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Engel Remarks at Pompeo Hearing

ENGEL REMARKS AT POMPEO HEARING

- As Delivered – Click Here for Video

Washington—Representative Eliot L. Engel, Chairman of the House Committee on Foreign Affairs, today delivered the following statement at a full committee hearing to hear testimony from Secretary of State Mike Pompeo on the Trump Administration’s foreign policy and 2020 international affairs budget request:

“This afternoon we will hear testimony from Secretary of State Mike Pompeo on the Trump Administration’s 2020 international affairs budget request and a range of other issues dealing with the administration’s foreign policy and management of the State Department.

“Welcome back to the House, Mr. Secretary, I know you spent so many good days here and I appreciated your reaching out shortly after the election when you were first nominated as Secretary of State, I value our open line of communication.

“Welcome to the public and members of the press as well—especially our friends from C-SPAN who are celebrating its 40th birthday this week.

“So let me first of all start with the budget.

“The administration’s first budget request before you were Secretary, Mr. Secretary, was deeply disappointing, slashing investments in diplomacy and development by nearly a third. It met resounding bipartisan rejection here in Congress.

“The second budget was baffling. After Congress made it clear we would not gut American diplomacy, the administration made essentially the same request to do just that. Again, it was rejected.

“This third budget, which once again in my opinion seeks to hobble the State Department and other agencies, this in my view demonstrates contempt for diplomacy and diplomats and contempt for the Congress, frankly, whose job it is to decide how much to spend on foreign affairs.

“The first year, when the budget as sent it was rejected and we came up with our budget, in a bipartisan way I should say. The second year the Administration came to lowball us once again. And now the third year, the same time when the budget has been rejected twice before. Why would the administration send the similar budget only to be rejected the third time?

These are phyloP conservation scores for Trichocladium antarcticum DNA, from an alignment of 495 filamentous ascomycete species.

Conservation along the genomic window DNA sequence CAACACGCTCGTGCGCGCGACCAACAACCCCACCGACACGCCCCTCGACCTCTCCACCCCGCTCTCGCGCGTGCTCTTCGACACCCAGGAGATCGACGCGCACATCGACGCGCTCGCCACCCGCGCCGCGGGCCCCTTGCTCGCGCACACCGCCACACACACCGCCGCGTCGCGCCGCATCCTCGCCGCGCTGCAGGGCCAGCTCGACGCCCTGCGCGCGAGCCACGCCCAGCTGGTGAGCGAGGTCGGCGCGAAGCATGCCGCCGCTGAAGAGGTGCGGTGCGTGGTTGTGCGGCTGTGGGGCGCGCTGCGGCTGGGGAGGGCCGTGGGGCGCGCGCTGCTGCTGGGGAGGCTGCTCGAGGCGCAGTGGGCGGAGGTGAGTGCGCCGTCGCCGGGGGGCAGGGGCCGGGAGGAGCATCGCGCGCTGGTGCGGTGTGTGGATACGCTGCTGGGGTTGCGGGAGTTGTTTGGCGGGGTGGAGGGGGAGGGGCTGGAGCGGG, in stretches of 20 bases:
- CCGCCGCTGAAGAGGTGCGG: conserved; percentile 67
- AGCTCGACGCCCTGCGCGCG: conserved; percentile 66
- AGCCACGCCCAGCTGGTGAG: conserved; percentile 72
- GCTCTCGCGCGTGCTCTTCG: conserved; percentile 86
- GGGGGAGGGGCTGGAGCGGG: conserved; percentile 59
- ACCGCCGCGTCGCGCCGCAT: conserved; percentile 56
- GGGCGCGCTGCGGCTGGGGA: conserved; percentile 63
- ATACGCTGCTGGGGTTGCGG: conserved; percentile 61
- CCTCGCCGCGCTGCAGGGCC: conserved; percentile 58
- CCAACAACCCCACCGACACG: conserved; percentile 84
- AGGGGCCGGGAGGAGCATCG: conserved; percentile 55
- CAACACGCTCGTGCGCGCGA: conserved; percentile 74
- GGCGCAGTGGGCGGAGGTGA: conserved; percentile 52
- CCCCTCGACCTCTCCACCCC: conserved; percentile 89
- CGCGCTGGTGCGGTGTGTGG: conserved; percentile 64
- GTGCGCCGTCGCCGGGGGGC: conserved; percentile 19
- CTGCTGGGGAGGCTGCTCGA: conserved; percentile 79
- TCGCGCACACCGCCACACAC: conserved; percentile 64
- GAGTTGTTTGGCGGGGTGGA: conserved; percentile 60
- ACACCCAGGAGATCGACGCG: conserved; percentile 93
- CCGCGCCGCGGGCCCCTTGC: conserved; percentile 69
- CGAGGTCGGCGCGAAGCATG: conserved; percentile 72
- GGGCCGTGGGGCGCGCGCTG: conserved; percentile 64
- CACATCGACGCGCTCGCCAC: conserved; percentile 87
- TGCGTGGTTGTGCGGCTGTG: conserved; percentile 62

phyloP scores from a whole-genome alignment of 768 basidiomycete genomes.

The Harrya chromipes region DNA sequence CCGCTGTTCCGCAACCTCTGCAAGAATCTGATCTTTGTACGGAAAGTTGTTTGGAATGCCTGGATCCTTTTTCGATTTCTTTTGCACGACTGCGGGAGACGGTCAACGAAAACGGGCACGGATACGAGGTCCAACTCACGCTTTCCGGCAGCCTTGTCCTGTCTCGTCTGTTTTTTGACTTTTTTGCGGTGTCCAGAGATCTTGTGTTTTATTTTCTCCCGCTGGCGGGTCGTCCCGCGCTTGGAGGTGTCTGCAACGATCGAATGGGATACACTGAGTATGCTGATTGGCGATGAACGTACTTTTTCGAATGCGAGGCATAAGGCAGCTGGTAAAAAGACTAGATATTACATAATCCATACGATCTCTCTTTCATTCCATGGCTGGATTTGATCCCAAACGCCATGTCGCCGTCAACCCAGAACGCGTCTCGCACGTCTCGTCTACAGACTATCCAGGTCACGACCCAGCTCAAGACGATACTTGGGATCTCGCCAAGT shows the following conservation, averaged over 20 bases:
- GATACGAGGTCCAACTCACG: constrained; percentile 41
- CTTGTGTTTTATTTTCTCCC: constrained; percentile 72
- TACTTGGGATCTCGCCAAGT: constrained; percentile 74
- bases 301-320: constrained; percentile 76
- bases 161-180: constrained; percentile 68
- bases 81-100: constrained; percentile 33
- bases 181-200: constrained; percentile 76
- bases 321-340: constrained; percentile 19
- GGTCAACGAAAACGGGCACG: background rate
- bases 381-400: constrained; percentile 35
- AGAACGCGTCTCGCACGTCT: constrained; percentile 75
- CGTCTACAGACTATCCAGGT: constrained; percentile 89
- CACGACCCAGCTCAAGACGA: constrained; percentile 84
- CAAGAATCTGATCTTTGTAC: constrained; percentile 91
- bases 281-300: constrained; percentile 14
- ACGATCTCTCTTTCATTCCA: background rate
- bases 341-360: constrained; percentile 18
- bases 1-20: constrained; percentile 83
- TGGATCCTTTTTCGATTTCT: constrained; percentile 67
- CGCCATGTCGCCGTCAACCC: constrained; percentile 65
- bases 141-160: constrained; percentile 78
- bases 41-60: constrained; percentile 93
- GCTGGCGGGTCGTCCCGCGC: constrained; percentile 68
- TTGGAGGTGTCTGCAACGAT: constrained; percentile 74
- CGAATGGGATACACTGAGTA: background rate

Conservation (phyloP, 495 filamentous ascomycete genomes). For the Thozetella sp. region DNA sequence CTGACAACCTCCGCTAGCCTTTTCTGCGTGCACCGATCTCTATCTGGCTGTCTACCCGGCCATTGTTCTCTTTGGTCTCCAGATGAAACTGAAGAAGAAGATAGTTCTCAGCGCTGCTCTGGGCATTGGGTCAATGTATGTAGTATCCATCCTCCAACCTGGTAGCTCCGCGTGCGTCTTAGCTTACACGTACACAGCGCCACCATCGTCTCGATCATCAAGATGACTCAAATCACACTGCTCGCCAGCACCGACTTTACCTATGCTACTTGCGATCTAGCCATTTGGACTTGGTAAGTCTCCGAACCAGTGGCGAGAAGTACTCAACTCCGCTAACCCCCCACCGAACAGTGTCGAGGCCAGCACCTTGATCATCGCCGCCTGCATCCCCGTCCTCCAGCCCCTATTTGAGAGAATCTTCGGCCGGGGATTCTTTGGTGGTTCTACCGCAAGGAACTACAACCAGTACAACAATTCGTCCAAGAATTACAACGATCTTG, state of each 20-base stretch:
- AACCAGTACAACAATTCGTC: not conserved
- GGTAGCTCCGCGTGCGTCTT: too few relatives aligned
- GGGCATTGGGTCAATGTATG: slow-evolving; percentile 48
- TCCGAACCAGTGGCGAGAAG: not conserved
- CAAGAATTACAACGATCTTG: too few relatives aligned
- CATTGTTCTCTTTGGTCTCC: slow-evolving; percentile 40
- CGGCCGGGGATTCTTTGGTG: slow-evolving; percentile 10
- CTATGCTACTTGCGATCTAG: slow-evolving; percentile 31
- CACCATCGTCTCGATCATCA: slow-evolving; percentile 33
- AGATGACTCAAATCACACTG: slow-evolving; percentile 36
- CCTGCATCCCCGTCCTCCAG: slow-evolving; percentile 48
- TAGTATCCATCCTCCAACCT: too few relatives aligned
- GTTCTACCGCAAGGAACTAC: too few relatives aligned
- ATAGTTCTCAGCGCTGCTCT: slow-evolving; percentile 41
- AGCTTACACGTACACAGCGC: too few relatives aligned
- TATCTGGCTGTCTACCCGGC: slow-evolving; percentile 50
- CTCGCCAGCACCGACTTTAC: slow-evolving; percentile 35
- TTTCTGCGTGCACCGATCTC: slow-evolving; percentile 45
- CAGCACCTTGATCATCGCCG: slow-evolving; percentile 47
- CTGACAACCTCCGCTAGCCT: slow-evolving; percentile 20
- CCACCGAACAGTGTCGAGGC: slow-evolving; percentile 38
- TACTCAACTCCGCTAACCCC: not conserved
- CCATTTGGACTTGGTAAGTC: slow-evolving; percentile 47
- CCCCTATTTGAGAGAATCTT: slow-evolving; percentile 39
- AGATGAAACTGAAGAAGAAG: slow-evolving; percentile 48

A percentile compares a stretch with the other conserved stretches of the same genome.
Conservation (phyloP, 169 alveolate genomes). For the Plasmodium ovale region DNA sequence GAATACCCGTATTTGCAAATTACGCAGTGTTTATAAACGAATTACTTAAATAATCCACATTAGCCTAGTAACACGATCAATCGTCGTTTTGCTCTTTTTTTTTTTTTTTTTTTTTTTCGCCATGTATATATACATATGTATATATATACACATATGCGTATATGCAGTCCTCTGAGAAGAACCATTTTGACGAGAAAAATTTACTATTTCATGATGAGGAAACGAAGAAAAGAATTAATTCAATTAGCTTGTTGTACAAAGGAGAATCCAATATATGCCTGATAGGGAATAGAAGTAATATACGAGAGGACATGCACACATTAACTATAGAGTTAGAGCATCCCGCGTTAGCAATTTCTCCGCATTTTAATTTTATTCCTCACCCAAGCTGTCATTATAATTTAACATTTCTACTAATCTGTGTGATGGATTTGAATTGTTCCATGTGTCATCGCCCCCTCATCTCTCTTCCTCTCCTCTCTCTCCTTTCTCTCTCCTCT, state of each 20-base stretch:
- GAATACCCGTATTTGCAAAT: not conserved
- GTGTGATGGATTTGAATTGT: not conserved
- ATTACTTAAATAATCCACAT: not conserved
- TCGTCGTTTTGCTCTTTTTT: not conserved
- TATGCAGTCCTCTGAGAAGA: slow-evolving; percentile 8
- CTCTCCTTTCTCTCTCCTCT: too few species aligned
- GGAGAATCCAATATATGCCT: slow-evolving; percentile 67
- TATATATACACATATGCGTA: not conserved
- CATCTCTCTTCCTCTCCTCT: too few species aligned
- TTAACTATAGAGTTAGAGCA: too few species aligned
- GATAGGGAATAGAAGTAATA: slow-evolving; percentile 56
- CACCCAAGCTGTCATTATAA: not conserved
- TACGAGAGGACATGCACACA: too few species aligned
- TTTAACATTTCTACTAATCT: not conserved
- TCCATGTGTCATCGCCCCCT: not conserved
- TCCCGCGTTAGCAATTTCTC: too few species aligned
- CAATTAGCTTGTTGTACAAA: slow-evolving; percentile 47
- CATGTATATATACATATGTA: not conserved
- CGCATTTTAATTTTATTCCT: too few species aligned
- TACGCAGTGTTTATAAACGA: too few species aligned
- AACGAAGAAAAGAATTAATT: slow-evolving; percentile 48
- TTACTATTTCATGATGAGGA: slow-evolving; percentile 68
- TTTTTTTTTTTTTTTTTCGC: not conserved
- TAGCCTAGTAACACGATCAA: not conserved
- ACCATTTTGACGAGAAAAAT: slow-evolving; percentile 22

“So Mr. Secretary, let me be clear: this budget request was dead the moment it arrived on Capitol Hill. I don’t know whether the Administration really believes we can mount an effective foreign policy—one that advances American interests, values, and security—on a shoestring budget or if the people calling the shots just don’t care. But Congress won’t stand by and see American leadership on the global stage undermined. And that’s not just our opinion. That’s the power of the purse. That’s what we’re supposed to do.

“So that’s the good news.

“The bad news comes when the Administration shows the world just how little stock it puts in diplomacy and development—in building bridges of friendship, in forging alliances, in resolving conflict and crises. This budget, in my opinion, signals to the world that the Trump foreign policy is one of disengagement—of pulling back from the places where American leadership is needed the most. And we know other countries that don’t share out values—countries like China and Russia and Iran—those countries are more than happy to fill the void.

“So it also tells our diplomatic and development workforce that their efforts are not valued. That’s had an impact that we can already see.

“We see it in the plummeting morale at the State Department and the number of diplomats chased to the exits. We see it in report after report after report of politically motivated targeting and harassment of career employees—allegations on which the Department has failed to respond to multiple Committee requests for information. We see it in the drop in the number of civil servants at the Department, and the sharp decline in employee satisfaction, according to the Partnership for Public Service.

“And when I look at this Administration’s policies, I’m left wondering how often if State Department experts are being ignored completely. From denigrating our alliances, NATO, to cozying up to strongmen to walking away from our international agreements and obligations; from an abortive summit with North Korea to saber rattling in Venezuela to clearing the way for Iran and Russia to run roughshod over Syria if we leave; from waging a trade war with China that’s hurting American farmers and consumers to slamming the door on vulnerable people around the world seeking to come to our country: these don’t seem like policies, to me, built on the expertise and experience that our diplomats offer. They seem like what I call ‘fly-by-the-seat-of-your-pants diplomacy.’

“And so as Congress exercises its constitutional responsibility in rejecting the inadequate budget request, this Committee will also conduct oversight to deal with what I consider major problems in foreign policy and at the State Department.

“Mr. Secretary, I was hopeful that the Department would work collaboratively with us to allow this Committee to carry out its constitutionally mandated oversight duties. But I must say, three months into this Congress, the response from the Department to our requests has ranged from foot-dragging to outright stonewalling. It’s very frustrating and that’s not acceptable. I believe you’d feel the same way, since I know you, if you were still a member of this body. I hope the trend changes. But if it doesn’t, I will use every tool at this Committee’s disposal to get the answers we need.

“And I hope we can get some of those answers today. I look forward to a frank conversation and to your testimony, Mr. Secretary.”